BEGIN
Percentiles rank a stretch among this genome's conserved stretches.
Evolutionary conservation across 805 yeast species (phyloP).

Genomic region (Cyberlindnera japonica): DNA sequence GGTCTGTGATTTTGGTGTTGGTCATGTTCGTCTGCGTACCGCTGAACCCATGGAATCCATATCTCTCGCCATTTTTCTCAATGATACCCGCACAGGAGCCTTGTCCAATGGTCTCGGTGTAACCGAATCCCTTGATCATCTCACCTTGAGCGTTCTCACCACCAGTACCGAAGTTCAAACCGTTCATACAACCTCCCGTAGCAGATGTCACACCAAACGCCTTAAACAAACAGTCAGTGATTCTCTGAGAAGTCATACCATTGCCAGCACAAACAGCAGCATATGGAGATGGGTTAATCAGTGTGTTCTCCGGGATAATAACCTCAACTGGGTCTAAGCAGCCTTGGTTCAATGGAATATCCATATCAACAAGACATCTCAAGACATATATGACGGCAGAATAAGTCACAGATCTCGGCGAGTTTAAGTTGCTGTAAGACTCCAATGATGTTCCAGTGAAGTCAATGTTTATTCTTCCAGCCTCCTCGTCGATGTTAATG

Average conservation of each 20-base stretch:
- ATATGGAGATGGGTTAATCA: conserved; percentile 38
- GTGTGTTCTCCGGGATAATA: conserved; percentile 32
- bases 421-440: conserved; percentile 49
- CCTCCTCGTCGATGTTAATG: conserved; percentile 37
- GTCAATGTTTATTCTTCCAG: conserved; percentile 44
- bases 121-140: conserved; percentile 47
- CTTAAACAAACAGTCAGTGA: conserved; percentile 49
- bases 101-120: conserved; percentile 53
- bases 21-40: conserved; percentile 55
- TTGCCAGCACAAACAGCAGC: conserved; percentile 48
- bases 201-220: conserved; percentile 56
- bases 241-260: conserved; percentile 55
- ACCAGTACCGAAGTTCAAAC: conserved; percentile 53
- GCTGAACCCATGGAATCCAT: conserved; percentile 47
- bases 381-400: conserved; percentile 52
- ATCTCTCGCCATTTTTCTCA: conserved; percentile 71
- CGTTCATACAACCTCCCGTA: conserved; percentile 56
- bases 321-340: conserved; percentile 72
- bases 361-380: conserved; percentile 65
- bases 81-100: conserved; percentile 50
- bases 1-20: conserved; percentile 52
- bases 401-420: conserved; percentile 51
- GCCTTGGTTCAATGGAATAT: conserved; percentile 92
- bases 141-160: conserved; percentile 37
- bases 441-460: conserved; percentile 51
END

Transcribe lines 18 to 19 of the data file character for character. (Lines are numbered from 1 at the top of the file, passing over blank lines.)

- GCTGAACCCATGGAATCCAT: conserved; percentile 47
- bases 381-400: conserved; percentile 52